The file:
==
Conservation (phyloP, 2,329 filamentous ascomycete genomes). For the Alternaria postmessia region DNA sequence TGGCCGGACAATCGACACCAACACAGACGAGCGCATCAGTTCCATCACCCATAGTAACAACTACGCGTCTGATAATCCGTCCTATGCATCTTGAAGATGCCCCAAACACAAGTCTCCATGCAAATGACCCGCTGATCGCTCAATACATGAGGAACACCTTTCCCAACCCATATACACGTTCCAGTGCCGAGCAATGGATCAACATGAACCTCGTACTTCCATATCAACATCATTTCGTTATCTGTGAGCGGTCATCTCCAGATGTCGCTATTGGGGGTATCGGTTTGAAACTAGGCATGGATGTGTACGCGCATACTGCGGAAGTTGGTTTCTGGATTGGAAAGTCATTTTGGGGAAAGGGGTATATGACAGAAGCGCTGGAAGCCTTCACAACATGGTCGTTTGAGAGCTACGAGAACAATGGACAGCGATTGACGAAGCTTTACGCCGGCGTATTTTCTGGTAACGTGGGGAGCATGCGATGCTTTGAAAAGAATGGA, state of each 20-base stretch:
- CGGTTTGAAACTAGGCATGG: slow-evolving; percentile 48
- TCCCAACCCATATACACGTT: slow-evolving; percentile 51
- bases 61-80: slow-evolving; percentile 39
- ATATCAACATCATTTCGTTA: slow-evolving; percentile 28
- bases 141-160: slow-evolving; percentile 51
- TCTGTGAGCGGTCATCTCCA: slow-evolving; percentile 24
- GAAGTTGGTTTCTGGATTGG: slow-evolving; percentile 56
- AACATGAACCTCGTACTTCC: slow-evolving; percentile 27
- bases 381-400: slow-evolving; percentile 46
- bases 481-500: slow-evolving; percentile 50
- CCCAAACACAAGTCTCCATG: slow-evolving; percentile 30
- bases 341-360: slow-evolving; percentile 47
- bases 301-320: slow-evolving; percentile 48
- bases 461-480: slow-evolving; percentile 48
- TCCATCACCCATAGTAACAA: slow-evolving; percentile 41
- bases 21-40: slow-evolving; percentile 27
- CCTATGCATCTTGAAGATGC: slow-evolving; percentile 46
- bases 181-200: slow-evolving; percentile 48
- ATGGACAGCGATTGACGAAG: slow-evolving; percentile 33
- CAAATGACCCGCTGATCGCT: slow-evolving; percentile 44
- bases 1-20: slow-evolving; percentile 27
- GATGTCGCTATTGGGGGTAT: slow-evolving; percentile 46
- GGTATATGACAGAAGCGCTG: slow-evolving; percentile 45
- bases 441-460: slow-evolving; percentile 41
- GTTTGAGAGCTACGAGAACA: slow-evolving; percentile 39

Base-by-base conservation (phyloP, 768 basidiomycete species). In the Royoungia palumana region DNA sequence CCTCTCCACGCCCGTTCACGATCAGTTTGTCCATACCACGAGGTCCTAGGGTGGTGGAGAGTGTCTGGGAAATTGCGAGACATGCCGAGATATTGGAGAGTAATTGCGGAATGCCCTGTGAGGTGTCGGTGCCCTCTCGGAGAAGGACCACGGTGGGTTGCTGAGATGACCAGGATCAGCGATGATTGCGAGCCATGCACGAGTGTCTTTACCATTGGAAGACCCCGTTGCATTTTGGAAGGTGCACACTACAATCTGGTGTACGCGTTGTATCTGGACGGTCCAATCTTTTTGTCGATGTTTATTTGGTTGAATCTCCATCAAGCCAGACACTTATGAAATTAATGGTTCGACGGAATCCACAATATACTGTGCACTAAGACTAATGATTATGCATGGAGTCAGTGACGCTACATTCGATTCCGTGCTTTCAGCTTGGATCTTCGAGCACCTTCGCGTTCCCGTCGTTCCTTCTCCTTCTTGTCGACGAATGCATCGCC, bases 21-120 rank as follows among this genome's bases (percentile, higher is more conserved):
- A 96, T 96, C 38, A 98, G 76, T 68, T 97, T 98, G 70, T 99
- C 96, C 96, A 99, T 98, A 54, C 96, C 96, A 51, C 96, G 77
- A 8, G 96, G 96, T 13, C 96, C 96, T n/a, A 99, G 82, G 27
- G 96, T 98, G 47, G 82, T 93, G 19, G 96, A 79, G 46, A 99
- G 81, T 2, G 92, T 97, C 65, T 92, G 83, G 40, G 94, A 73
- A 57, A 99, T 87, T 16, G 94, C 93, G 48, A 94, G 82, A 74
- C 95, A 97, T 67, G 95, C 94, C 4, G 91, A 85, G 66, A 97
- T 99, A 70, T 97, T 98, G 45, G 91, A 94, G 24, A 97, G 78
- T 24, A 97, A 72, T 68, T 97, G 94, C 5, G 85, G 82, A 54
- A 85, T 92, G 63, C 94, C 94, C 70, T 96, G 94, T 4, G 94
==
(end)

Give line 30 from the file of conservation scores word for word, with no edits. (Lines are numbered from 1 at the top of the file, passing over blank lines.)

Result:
- A 8, G 96, G 96, T 13, C 96, C 96, T n/a, A 99, G 82, G 27